which necessitated his wearing the sneakers he would become known for later on.
Mr. Rogers often had on-screen roles as well, interacting or dancing with Carey
as various characters.
Daniel Tiger in his clock.
It wasn’t intended for puppets to appear on the program
at first. A clock was drawn onto the canvas backdrop of the set where a bird
was intended to pop out of and deliver a random fact along with the time. When the bird failed, Mr.
Rogers and Carey decided to use Daniel as a replacement for what would have been a one-time thing. However, he became a hit with the audience. Puppetry and improvisation
became a hallmark of the program, which was originally intended to be centered
around Carey singing and introducing whatever films Mr. Rogers could acquire. But
gradually, Daniel would appear more and have improvised conversations with
Carey. She never knew what the puppets were going to do, and Mr. Rogers never
knew what she was going to do. The entire program was unscripted beyond a
general idea of where they intended an episode to go.
Fred and Josie with Henrietta, X and Daniel.
Gradually, more puppets were added to the program.
The next came King
Friday XIII, whose name was a play on the superstition everyone had about the date. A
contest was held during his debut to figure out what kingdom he should be the
king of, and a little boy won a chance to appear on the program after writing
in that his name suggested he should be King of Calendar Land. Then came X the
Owl, sent to the program by a puppet company, whose home was
“grown” on the set by taping an acorn to the bottom of the backdrop and the art department
drawing his tree in various stages over the course of a week; Lady
Elaine Fairchilde, a unique, self-confident and eccentric woman; Henrietta
Pussycat, who would constantly say “meow” as she talked; and the French Grandpere.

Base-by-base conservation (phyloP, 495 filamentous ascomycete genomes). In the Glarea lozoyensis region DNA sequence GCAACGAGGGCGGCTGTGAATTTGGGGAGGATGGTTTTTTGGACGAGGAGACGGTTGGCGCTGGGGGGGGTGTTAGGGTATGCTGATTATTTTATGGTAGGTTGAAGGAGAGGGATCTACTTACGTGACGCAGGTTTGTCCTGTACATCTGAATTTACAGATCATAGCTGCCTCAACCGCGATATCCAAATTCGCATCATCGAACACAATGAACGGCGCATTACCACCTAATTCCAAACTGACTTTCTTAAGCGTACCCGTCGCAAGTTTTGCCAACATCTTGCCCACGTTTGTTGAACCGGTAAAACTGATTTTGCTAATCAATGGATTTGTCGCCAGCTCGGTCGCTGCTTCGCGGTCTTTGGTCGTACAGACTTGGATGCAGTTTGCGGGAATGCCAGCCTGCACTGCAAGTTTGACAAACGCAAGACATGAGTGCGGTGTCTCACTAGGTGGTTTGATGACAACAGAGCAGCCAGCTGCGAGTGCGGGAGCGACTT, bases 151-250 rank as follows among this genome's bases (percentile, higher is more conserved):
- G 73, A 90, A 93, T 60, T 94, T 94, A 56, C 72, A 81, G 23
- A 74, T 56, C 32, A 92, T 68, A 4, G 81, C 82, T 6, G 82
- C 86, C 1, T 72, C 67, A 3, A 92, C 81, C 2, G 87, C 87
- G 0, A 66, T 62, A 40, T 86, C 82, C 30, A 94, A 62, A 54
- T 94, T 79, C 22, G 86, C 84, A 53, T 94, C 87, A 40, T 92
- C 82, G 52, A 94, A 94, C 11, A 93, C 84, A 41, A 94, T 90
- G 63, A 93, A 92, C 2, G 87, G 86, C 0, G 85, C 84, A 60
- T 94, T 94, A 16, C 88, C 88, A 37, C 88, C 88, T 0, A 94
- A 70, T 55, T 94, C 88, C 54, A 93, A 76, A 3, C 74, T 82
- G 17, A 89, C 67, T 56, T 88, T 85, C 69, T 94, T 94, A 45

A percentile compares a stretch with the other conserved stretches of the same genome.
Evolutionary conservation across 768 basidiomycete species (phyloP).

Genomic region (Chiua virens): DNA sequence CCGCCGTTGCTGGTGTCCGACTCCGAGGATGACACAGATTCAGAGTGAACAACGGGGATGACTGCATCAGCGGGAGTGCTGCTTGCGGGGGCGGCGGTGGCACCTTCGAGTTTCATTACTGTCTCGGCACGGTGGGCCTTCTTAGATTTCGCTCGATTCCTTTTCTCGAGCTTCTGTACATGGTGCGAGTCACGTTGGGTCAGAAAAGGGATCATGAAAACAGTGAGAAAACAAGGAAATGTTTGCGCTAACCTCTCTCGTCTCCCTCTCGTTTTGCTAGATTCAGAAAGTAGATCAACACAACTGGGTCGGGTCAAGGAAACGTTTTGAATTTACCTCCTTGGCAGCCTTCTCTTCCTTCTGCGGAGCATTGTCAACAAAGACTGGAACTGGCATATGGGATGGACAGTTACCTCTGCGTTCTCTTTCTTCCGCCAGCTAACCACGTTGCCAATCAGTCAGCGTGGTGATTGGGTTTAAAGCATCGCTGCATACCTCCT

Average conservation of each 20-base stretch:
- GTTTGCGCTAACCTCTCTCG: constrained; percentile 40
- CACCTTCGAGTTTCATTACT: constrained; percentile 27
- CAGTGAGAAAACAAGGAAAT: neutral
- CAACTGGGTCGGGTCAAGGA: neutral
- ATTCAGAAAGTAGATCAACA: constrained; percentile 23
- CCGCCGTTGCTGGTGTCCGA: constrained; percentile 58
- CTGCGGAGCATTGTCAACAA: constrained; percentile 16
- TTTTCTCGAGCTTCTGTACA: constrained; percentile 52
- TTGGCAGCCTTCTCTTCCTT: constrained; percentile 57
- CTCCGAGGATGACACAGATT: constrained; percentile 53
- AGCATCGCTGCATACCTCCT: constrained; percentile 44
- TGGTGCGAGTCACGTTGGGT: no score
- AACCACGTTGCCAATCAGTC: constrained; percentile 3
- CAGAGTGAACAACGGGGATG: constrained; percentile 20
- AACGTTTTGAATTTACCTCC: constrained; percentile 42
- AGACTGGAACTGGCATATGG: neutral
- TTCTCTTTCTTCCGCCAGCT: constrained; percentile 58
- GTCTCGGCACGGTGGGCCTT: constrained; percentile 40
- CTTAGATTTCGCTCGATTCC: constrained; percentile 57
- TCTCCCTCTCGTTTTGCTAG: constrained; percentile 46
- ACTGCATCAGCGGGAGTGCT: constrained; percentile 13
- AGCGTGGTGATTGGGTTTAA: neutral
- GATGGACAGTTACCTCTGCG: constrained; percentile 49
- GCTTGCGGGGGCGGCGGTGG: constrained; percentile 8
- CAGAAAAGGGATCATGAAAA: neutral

Each one was infused with their own personality, which were by extension aspects
of Mr. Rogers’ own.
Josie and Fred entertain visitors with The Attic cast.
frequently have guests scheduled, such as a member of the symphony or the
caretaker of the local zoo, to talk about and the teach the audience about
their jobs. They also had appearances by celebrities, including Johnny Carson before he became a
household name, Shirley Jones, Van Cliburn and Peanutscreator Charles
M. Schulz. Because the program was aired live, it was subject to a few
mishaps during its run. Sometimes the guests would run short on their expected
time or one of the films would break, which is when the puppets would come in
to interact with Carey to fill in the remaining time. The rest of the time
Carey would read books to the audience or sing, teach foreign languages and various
other educational things. There were also recurring inanimate object characters
and a poetry-speaking puppet mouse in a segment called “The Attic” that were
voiced by Carey, Mr. Rogers, his wife, and other members of the crew. It was
the only part of the program that was fully scripted, mostly by Carey.
Information about the TTT.
Part of the promotion for the program included the
Tame Tiger Torganization; a mail-in club that children could join and earn
stripes for doing various prescribed good deeds. On July 12th, Carey
and Mr. Rogers decided to make that Daniel’s birthday and held a contest where
kids could come to the studio and attend a party for him. However, to be
eligible, they needed to earn their fourth stripe by memorizing the club song, “Je Suis un Tigre Apprivoisé”
(meaning: “I Am a Tame Tiger”). It was then that Carey and Mr. Rogers learned just
how popular their program was as a long line of children and their parents
were outside the studio the day of the party. Corner was one of the most-watched and best-loved programs at WQED
at the time, enjoyed by children and adults both.
Celebrating King Friday's birthday every Friday the 13th.
In 1955, NBC
Ann came to Pittsburgh to preview a program Dr. Benjamin Spock was
doing on WQED to see if it could be brought to the network. While there, she